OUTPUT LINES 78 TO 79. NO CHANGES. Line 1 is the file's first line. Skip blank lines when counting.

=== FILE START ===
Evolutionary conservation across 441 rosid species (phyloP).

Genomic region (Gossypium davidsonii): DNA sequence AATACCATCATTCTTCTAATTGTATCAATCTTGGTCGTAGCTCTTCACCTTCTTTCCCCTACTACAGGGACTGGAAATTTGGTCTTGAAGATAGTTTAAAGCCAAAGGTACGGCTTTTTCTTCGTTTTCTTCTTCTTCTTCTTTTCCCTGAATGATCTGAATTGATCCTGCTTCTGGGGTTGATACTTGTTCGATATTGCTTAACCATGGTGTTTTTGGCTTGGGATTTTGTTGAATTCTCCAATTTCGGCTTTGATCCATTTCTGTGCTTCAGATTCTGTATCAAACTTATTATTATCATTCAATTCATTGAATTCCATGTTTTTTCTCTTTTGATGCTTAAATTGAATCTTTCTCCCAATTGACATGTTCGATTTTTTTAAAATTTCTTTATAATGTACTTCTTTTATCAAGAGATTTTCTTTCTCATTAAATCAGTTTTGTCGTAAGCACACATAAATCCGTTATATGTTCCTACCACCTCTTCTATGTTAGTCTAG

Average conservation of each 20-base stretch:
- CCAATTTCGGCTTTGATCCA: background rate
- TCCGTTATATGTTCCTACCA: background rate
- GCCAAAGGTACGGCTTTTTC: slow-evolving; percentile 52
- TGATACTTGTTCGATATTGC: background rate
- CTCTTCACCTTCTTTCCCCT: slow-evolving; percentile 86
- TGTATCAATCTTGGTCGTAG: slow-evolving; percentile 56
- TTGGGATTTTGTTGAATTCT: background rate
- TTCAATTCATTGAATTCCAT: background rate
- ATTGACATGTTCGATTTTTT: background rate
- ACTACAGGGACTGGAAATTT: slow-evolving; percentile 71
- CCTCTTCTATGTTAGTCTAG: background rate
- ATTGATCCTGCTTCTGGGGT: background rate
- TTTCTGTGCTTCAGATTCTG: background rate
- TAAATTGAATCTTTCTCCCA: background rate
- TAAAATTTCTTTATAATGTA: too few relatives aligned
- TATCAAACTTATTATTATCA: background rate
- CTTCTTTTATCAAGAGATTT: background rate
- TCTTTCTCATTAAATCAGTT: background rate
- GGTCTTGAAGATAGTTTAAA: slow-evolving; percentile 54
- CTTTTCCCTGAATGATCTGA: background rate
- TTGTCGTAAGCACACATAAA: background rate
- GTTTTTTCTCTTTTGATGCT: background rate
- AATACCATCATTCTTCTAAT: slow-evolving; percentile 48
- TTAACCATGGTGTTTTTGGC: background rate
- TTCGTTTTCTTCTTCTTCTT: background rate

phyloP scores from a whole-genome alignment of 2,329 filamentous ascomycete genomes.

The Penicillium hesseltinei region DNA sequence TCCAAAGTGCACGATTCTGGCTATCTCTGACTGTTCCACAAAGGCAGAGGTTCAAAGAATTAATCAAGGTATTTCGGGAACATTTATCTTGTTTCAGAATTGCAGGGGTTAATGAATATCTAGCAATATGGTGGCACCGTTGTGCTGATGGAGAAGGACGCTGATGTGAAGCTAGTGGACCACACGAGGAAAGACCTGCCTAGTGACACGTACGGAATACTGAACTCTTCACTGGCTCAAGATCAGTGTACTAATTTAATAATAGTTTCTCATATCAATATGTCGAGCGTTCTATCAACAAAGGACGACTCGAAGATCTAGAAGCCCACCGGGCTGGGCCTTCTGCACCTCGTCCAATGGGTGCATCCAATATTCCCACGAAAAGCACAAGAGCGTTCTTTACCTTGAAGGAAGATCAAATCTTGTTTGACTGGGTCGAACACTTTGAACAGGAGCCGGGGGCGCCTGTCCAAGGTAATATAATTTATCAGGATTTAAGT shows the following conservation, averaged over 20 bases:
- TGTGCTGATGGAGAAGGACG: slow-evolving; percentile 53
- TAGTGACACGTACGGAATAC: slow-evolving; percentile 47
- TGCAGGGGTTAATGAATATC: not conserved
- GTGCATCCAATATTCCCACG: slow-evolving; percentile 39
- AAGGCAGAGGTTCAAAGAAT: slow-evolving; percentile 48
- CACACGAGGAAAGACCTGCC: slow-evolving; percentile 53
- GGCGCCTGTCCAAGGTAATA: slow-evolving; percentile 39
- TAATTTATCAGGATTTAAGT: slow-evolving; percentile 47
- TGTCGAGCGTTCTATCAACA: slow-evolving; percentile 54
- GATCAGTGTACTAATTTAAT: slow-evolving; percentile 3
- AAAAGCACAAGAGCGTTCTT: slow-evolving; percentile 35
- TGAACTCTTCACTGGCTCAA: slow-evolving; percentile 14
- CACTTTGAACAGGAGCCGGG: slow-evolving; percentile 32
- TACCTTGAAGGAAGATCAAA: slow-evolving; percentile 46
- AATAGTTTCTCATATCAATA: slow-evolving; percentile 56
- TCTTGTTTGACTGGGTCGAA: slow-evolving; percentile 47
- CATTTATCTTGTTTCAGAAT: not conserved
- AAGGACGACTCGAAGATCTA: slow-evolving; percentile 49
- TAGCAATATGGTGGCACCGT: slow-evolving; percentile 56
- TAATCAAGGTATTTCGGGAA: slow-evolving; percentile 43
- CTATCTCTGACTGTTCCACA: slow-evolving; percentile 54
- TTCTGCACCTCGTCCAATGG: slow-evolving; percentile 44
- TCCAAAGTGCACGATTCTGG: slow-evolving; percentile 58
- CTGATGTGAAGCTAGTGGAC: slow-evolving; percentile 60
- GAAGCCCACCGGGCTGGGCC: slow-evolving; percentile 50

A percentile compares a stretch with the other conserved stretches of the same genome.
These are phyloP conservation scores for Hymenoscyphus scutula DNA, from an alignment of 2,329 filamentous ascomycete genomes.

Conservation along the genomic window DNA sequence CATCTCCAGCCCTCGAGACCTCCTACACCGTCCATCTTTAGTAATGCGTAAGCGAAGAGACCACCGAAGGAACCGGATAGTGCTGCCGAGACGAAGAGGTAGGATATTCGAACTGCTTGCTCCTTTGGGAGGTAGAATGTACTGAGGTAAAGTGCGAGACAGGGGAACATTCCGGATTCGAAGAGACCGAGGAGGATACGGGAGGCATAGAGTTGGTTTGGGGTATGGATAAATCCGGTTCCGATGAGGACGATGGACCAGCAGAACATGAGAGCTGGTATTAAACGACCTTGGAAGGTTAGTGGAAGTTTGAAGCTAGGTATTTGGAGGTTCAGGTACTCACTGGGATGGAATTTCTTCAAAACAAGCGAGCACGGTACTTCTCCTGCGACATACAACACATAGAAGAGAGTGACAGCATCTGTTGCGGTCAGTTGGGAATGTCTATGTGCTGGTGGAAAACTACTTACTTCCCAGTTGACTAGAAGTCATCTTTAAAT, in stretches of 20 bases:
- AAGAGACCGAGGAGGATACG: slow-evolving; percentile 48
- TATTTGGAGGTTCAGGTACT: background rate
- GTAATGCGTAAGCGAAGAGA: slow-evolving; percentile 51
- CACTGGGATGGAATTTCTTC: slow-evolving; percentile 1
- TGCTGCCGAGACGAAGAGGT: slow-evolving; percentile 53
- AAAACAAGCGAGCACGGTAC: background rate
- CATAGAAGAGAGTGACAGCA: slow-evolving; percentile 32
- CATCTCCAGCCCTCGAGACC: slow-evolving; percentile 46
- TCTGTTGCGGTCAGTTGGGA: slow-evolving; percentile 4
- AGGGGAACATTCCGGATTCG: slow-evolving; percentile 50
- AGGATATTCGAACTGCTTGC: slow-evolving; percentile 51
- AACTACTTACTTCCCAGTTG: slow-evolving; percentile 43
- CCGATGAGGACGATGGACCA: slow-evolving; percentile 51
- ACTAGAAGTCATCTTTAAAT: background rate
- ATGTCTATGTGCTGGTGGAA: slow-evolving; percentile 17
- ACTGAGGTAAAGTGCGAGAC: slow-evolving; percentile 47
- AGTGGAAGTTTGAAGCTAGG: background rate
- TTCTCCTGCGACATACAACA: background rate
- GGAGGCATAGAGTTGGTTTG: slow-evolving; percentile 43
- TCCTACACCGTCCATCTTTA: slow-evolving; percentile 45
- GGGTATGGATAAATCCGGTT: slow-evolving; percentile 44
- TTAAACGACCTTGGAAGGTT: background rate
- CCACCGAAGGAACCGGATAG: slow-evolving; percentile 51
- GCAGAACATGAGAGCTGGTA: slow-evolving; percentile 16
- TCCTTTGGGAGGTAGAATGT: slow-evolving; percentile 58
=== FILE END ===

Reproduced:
- TCCTACACCGTCCATCTTTA: slow-evolving; percentile 45
- GGGTATGGATAAATCCGGTT: slow-evolving; percentile 44